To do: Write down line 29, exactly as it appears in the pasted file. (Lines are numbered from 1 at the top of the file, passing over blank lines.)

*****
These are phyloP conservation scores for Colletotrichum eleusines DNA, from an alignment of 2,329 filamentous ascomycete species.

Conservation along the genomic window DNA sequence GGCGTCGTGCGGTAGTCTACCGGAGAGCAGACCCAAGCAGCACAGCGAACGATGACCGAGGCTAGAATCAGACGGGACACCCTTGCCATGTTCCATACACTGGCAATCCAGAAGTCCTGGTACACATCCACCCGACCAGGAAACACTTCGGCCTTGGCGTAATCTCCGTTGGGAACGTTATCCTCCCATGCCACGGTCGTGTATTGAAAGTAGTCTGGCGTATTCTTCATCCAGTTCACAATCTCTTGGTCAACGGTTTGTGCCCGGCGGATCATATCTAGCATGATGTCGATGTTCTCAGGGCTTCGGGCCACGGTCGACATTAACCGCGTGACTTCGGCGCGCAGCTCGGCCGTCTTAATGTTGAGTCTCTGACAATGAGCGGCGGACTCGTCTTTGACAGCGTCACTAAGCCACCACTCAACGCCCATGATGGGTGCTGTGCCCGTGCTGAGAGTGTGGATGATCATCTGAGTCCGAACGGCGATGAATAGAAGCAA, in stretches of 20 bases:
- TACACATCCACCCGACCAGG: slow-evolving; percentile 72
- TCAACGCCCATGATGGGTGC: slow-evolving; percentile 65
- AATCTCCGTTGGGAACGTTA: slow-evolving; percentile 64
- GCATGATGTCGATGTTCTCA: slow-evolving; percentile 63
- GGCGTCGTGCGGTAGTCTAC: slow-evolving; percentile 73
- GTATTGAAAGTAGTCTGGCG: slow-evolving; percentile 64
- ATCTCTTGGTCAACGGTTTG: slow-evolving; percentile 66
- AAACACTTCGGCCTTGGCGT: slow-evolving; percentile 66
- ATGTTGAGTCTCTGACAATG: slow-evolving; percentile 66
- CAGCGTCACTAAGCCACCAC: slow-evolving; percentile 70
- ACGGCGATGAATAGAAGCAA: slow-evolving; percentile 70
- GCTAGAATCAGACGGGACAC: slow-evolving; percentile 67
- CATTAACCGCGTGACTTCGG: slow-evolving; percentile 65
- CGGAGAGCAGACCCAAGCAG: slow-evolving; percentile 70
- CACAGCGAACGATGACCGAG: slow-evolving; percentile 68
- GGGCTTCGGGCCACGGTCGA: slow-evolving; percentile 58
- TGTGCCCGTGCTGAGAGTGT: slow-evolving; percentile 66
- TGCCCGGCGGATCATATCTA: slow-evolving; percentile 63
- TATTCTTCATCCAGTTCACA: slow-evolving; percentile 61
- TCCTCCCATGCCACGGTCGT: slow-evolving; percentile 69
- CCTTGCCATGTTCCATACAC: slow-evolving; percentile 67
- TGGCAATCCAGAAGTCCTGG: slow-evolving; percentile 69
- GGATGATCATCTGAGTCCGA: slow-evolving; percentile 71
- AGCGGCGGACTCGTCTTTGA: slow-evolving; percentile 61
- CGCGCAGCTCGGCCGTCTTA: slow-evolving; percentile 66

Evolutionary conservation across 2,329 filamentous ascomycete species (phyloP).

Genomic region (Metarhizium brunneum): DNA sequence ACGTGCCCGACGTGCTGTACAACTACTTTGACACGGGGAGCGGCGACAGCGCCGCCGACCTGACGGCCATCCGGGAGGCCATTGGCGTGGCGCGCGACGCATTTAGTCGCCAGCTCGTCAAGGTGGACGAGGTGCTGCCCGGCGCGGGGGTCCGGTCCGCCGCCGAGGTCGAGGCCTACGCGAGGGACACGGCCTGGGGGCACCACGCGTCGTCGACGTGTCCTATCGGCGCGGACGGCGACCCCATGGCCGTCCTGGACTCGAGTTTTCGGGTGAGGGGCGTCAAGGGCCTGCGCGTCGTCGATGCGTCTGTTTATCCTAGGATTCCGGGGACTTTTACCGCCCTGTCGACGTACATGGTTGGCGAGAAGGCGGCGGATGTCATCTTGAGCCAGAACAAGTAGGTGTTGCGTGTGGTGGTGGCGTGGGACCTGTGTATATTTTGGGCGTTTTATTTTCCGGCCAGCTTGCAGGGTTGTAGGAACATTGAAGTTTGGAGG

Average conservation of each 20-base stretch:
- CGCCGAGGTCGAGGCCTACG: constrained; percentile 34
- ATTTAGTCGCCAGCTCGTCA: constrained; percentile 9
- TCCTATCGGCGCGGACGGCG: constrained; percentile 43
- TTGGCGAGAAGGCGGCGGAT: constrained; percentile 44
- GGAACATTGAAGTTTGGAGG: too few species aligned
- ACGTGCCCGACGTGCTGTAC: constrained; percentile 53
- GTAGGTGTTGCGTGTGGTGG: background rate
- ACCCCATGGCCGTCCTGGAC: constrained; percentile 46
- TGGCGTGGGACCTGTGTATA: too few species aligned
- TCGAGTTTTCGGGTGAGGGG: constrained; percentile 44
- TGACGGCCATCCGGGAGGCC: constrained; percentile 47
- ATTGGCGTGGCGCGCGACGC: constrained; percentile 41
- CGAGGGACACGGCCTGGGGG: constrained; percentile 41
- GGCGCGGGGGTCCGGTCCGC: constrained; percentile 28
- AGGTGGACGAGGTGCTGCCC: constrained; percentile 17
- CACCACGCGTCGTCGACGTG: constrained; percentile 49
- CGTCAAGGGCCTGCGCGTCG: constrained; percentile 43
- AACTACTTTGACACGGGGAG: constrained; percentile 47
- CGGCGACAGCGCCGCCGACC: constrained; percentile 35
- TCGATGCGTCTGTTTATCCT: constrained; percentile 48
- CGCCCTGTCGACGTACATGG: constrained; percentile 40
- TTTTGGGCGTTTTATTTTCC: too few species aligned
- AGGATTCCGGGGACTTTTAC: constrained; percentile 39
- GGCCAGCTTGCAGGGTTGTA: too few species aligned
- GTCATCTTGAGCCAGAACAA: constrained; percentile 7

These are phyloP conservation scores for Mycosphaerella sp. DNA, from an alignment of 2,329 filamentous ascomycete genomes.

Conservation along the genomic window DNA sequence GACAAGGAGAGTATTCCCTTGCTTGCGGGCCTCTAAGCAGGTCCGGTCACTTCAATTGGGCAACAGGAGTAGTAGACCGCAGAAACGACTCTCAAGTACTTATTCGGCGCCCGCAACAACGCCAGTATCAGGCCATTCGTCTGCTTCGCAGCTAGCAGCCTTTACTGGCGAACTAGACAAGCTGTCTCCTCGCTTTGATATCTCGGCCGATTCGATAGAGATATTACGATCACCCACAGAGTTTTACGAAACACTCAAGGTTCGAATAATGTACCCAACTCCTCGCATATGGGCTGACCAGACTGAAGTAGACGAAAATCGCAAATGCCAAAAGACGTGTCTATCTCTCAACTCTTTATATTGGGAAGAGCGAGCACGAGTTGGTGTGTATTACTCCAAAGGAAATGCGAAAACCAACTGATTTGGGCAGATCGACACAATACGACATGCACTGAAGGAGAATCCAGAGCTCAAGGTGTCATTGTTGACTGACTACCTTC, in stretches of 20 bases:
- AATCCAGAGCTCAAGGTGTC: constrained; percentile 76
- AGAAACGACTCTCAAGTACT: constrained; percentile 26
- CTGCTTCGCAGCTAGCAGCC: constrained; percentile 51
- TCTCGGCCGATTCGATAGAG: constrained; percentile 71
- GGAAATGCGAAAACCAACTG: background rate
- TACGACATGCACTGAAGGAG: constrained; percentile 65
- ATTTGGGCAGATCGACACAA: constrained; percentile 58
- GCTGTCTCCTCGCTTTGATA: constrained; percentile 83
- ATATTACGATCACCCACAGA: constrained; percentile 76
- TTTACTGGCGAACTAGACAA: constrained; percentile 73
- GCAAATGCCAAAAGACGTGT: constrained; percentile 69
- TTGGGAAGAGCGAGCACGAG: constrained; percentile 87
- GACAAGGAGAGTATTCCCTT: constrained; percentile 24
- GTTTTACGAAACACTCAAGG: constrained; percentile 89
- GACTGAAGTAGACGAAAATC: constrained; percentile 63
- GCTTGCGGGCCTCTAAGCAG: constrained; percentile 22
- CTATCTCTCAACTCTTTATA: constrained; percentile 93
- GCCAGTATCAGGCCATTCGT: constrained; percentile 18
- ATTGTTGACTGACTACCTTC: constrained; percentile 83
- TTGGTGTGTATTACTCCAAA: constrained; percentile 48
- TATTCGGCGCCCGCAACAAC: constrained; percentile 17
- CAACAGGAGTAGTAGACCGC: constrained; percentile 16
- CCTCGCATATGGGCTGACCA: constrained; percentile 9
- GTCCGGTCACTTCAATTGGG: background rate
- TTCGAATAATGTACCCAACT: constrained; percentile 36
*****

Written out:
Genomic region (Metarhizium brunneum): DNA sequence ACGTGCCCGACGTGCTGTACAACTACTTTGACACGGGGAGCGGCGACAGCGCCGCCGACCTGACGGCCATCCGGGAGGCCATTGGCGTGGCGCGCGACGCATTTAGTCGCCAGCTCGTCAAGGTGGACGAGGTGCTGCCCGGCGCGGGGGTCCGGTCCGCCGCCGAGGTCGAGGCCTACGCGAGGGACACGGCCTGGGGGCACCACGCGTCGTCGACGTGTCCTATCGGCGCGGACGGCGACCCCATGGCCGTCCTGGACTCGAGTTTTCGGGTGAGGGGCGTCAAGGGCCTGCGCGTCGTCGATGCGTCTGTTTATCCTAGGATTCCGGGGACTTTTACCGCCCTGTCGACGTACATGGTTGGCGAGAAGGCGGCGGATGTCATCTTGAGCCAGAACAAGTAGGTGTTGCGTGTGGTGGTGGCGTGGGACCTGTGTATATTTTGGGCGTTTTATTTTCCGGCCAGCTTGCAGGGTTGTAGGAACATTGAAGTTTGGAGG